This week’s issue of Marine Corps Times looked at the defensive marksmanship training that advisers tasked with mentoring Afghan troops are receiving as part of their pre-deployment workup. It’s a direct result of the concerns of the operating forces downrange, and it’s specifically for the Marines who spend months training Afghan troops — often relying on them for security as they serve in remote areas far away from other coalition forces.
Recent reports show a promising lull in so-called green-on-blue incidents with November being the first month in 2012 with no attacks, a trend that continued into the first few weeks of December. And the best defense against insider attacks is good mentoring and relationship-building, training officials say.
But still this year, more than 50 coalition forces were gunned down by Afghan troops — or insurgents posing as them. So the Marine Corps is preparing teams at the highest risk of an inside-the-wire attack to respond, and it means training in an office set-up on a range with no gear, armed with just their pistols.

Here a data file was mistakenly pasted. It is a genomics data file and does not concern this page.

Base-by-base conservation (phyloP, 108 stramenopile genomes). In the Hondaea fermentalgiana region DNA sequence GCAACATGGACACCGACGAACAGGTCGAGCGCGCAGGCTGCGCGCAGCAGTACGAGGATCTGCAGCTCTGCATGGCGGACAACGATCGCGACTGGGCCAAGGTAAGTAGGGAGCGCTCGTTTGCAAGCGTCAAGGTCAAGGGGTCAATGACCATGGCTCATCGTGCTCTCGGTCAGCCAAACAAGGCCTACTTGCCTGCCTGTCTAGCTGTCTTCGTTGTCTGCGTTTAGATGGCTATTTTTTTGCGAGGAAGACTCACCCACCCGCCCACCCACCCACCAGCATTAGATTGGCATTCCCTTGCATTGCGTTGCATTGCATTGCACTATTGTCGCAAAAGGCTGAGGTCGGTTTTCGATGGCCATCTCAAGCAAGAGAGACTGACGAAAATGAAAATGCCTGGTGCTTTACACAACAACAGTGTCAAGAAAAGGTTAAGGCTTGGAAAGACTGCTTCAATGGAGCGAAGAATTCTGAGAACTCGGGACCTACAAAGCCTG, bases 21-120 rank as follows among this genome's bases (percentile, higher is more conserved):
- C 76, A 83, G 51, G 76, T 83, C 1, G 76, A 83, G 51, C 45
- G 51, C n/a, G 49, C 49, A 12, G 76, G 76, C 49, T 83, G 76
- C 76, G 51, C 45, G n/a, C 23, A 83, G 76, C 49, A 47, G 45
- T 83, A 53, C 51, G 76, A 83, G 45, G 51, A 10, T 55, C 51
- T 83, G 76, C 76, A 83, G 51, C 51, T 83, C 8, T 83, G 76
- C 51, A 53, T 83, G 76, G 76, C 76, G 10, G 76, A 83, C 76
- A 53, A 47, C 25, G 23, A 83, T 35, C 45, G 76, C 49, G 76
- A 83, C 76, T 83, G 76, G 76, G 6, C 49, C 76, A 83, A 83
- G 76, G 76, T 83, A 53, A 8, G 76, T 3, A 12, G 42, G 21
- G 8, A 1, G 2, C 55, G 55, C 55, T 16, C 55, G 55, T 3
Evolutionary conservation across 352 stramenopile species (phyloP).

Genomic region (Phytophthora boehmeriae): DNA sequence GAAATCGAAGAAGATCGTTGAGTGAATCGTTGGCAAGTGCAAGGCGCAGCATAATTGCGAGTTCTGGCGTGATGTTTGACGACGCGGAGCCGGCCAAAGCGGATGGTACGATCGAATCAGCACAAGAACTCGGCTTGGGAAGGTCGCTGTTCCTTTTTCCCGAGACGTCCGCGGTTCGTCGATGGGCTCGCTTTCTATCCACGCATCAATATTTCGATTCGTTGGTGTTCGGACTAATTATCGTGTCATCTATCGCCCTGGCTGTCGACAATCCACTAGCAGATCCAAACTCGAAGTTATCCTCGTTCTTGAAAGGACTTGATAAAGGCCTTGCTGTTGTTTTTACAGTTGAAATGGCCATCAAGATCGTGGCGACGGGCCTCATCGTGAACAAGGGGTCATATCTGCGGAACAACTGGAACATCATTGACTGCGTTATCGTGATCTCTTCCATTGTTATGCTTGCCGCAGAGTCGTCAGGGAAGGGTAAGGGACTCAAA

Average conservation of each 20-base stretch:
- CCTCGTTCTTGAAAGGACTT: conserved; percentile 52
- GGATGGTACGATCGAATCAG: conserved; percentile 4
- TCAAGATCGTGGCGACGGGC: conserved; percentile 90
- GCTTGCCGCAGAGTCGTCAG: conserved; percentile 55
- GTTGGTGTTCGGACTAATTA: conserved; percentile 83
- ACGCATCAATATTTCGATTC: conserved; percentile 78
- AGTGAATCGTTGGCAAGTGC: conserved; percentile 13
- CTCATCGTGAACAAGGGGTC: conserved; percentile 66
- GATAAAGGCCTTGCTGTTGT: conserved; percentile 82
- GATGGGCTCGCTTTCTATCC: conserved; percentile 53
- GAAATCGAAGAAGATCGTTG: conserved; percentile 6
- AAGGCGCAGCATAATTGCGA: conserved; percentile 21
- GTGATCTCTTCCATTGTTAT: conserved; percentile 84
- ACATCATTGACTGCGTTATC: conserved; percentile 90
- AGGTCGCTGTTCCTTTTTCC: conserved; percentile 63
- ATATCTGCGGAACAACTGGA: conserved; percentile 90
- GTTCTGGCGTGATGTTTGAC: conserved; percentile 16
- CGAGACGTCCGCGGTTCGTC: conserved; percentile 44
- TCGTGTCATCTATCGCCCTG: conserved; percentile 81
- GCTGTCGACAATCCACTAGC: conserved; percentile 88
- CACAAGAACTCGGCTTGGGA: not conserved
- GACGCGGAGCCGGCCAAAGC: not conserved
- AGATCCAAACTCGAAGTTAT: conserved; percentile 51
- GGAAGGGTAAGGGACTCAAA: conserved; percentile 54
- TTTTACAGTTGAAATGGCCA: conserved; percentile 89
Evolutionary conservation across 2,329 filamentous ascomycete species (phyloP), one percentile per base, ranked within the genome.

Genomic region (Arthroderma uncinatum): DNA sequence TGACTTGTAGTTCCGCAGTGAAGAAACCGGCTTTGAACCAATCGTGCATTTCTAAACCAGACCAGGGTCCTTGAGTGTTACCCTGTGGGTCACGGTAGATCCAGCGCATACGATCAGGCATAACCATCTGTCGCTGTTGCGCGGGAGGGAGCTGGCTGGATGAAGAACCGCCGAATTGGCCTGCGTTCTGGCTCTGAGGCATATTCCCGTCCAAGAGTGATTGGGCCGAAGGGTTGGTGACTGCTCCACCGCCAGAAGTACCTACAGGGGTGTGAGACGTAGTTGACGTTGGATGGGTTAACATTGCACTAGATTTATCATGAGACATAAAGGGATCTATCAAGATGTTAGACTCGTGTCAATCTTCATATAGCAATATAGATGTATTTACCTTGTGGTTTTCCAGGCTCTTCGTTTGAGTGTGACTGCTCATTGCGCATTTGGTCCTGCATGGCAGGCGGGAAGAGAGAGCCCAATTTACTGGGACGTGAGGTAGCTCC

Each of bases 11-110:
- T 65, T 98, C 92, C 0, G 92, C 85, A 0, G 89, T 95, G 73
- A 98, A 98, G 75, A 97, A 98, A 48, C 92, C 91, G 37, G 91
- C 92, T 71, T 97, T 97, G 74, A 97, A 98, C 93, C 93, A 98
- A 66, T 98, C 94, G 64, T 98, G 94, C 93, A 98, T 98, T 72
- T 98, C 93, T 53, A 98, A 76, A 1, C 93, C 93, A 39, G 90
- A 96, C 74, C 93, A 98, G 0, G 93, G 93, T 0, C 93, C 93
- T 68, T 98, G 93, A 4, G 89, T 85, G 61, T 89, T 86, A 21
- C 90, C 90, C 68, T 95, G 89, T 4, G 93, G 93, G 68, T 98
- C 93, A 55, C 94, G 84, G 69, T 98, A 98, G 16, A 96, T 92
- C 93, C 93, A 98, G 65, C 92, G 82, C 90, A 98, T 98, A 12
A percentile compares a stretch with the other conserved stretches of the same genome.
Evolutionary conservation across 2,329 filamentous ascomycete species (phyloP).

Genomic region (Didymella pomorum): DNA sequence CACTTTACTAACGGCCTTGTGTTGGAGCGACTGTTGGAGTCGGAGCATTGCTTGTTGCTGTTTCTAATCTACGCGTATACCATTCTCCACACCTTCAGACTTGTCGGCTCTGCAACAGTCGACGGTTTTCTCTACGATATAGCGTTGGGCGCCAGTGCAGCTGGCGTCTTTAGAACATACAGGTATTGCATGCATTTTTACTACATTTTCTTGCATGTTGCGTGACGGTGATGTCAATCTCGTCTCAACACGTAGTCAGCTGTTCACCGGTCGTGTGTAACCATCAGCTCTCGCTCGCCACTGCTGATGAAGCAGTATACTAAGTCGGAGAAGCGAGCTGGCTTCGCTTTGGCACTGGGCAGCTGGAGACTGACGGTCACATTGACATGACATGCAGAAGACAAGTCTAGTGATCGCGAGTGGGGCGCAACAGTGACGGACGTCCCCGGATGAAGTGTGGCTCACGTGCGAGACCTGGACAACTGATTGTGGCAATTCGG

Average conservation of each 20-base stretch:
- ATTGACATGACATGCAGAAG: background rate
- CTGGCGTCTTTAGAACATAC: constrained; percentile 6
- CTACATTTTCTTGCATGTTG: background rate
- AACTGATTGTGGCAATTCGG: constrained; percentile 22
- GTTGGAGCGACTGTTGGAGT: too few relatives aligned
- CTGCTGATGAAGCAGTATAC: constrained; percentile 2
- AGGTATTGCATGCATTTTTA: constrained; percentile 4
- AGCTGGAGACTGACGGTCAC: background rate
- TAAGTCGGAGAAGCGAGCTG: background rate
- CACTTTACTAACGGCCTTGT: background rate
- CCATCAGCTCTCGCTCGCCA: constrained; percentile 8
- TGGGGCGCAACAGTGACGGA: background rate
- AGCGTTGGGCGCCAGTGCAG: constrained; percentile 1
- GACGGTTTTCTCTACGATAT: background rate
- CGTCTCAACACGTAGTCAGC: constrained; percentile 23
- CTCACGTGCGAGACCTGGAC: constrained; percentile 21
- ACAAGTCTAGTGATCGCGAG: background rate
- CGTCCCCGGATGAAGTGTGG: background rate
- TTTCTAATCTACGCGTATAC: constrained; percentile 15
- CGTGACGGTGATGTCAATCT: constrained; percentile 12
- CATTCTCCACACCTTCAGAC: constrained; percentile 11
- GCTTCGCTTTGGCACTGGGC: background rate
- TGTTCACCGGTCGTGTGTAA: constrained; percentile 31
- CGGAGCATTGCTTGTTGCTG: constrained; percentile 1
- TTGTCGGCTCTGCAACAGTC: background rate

As combat in Afghanistan winds down, Marines will be called to different parts of the world as the Corps shifts back to its expeditionary roots. This could mean missions in places with anti-American factions or terrorist activity. And when countries are experiencing major transitions, like that in Afghanistan, it’s not always clear which side people are on.
The threat of insider attacks could continue as Marines work with members of less experienced militaries that don’t screen and vet recruits as well as they should. This training prepares Marines for what they should do in that moment it becomes clear that they are under attack.
This week’s issue also looks at new housing allowance rates, the Corps’ effort to clear up promotion backlogs for officers and a look at what they got wrong on the new Lt. Gen. Lewis Burwell “Chesty” Puller monument.
Read the full story on the defensive marksmanship training on Marine Corps Times PRIME here.